In total, over an hour and a half, 58 of the people that I listed were within one of the primary school subheadings. I found that recalling the names of staff and more prominent village members, such as the church reverend and village magazine editors, was relatively easy, seeing as in primary school there tended to be fewer adult figures to remember.

High School

Jumping into the high school section, I immediately speculated that this would be one of the two main contenders, with university being the other. Upon joining high school at the tender age of 11, I was introduced to many new school subjects which, in turn, resulted in having a much larger assortment of teachers than before. When I started there, my memory would have been better developed as well, possibly explaining how 95 of those that I listed held a connection towards high school. 37 of these 95 people were teachers and members of staff which I believe could be the case because, as a student, these were people that I had to see on a frequent basis and, therefore, I needed to remember their names.

I included ‘High School English Class’ as a separate subheading as I seem to have a more vivid memory of that class’ seating arrangement. This is likely due to the fact that English was my favourite subject.

Sixth Form

At sixth form, in comparison to high school, the number of teachers you have depletes significantly as you study fewer subjects. This had an apparent impact on my results, causing the sixth form sub-headings collectively to only total 38 people. During sixth form, I wasn’t as talkative as I am at university, which I feel will have somewhat contributed to this outcome as well.


I may have fewer teachers at university than I did back in high school, but I engage in a lot more extracurricular activities, such as societies. Living on campus, prior to lockdown, provided various opportunities to go out with friends, to attend events, and to meet new people. 76 out of the 84 people that came to mind when making my list were people that I had met from around campus, with the others consisting of my lecturers. I did not find this surprising, and I know that I would be able to recognise many other people who I either do not know by name or that just happened to slip my mind during this study.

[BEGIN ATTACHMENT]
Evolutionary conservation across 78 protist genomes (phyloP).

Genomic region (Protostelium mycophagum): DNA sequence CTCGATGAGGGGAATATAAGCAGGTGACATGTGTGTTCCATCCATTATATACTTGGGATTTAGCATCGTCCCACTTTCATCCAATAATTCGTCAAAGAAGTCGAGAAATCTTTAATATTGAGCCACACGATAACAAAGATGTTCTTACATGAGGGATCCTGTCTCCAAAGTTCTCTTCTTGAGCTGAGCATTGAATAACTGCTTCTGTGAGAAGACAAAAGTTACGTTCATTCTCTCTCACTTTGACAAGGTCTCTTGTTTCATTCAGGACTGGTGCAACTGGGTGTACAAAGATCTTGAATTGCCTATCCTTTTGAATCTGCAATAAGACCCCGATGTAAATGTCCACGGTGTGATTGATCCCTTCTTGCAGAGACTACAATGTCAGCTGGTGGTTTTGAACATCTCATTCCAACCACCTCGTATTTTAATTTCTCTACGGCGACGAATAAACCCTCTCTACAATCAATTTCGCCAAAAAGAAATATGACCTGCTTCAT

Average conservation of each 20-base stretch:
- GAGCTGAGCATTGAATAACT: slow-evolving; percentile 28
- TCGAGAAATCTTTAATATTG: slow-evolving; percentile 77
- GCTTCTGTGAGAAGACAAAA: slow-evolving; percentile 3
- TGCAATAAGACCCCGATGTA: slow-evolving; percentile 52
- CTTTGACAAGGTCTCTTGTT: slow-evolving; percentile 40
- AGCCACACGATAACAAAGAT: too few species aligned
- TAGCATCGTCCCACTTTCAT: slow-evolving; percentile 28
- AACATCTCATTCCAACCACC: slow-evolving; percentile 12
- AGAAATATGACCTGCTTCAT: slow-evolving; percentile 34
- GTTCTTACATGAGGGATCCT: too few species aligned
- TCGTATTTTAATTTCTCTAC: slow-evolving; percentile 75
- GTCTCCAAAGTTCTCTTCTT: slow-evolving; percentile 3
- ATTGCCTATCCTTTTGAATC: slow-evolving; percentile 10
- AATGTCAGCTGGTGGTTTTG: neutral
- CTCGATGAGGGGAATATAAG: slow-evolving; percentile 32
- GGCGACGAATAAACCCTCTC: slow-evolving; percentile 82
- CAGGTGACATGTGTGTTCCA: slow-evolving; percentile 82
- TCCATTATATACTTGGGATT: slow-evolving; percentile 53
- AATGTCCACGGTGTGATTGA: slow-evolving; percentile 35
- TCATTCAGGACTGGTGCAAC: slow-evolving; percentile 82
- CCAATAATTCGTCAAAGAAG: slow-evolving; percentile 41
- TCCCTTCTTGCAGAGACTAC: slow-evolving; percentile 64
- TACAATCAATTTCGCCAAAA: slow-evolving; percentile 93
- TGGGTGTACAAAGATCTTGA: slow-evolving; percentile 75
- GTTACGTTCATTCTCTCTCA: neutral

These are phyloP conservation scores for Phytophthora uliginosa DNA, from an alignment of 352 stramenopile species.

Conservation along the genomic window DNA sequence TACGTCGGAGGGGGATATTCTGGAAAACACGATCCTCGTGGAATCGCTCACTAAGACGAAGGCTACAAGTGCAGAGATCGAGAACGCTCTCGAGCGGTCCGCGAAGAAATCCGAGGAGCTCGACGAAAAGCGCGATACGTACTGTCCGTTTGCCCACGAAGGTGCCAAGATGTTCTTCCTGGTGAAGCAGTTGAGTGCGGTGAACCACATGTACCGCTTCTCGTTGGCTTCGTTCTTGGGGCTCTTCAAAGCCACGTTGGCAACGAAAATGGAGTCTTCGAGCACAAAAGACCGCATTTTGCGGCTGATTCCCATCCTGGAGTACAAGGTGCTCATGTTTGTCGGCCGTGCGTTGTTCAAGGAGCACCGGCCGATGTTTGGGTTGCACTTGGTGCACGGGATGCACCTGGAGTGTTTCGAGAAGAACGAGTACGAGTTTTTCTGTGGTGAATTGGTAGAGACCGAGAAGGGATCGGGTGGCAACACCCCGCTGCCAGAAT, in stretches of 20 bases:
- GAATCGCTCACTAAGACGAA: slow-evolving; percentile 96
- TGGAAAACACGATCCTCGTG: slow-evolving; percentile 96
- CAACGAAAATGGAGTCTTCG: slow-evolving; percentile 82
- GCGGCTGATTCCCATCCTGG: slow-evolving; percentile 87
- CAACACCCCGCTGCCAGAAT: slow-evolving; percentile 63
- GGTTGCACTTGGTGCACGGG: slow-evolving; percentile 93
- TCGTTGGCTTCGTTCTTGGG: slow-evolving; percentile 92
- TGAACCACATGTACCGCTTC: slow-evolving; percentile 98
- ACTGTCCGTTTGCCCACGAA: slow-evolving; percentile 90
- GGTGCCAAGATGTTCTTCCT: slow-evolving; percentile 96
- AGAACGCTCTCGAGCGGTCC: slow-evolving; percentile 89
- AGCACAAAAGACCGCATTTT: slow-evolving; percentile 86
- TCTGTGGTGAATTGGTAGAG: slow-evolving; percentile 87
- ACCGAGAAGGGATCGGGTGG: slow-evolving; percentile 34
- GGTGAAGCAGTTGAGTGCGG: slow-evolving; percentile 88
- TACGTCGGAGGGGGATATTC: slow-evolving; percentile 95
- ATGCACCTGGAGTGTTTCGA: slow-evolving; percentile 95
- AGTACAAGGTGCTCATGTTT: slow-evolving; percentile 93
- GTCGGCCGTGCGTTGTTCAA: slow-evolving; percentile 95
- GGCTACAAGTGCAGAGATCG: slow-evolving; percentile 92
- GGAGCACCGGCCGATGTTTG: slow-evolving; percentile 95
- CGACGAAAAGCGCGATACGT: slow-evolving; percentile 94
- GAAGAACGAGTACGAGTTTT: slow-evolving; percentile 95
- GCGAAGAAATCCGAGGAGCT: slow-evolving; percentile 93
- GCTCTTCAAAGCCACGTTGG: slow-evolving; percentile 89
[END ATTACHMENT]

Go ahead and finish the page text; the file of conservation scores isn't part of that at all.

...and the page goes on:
Poetry People & Random People

These last two categories were reserved for people that I had met over my gap year while pursuing poetry, and for everyday people that I had come to know such as taxi drivers and hairdressers. Together, the two of these categories totalled 27 people.

Thoughts & Reflections

When I was writing down the names of each person as I remembered them, the way that they connected to my memory seemed to arise with it as well. For instance, when writing down the name of a girl I rarely spoke to in high school Geography class, my mind instantly thought “oh, she was friends with the other girl who I talked to more in class who was on the sports team”. It was interesting to see how my mind automatically made these associations and did its best to instinctively fill in any gaps.